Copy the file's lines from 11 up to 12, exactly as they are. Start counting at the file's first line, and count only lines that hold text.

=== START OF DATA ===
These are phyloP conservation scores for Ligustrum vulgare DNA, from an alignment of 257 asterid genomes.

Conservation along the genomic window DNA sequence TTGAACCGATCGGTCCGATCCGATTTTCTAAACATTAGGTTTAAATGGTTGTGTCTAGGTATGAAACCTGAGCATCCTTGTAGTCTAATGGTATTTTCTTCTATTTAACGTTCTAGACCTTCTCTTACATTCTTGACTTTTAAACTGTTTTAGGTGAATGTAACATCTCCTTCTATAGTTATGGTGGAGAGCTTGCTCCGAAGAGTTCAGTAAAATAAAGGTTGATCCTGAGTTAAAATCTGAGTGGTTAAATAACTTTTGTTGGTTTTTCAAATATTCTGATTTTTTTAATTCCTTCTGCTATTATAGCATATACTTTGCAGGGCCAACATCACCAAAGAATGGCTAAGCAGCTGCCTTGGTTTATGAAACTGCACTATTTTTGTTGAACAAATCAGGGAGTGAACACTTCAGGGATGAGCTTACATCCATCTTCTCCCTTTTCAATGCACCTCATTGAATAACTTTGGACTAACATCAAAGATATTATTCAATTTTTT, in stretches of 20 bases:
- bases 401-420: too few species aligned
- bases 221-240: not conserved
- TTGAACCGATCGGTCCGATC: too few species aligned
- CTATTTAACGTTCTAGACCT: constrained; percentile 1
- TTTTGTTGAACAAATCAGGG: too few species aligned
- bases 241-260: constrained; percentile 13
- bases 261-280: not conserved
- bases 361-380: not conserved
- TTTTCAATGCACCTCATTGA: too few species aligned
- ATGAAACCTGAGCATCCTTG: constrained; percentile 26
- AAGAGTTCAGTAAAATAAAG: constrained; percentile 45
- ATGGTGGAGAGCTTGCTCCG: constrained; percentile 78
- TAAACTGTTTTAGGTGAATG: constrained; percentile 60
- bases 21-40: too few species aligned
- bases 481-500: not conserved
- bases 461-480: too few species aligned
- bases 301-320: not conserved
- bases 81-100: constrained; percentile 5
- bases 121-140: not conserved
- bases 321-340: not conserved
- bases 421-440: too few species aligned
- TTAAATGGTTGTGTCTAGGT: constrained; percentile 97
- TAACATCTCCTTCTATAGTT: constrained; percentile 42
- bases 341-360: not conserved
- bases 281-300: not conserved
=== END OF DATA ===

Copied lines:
- TTTTCAATGCACCTCATTGA: too few species aligned
- ATGAAACCTGAGCATCCTTG: constrained; percentile 26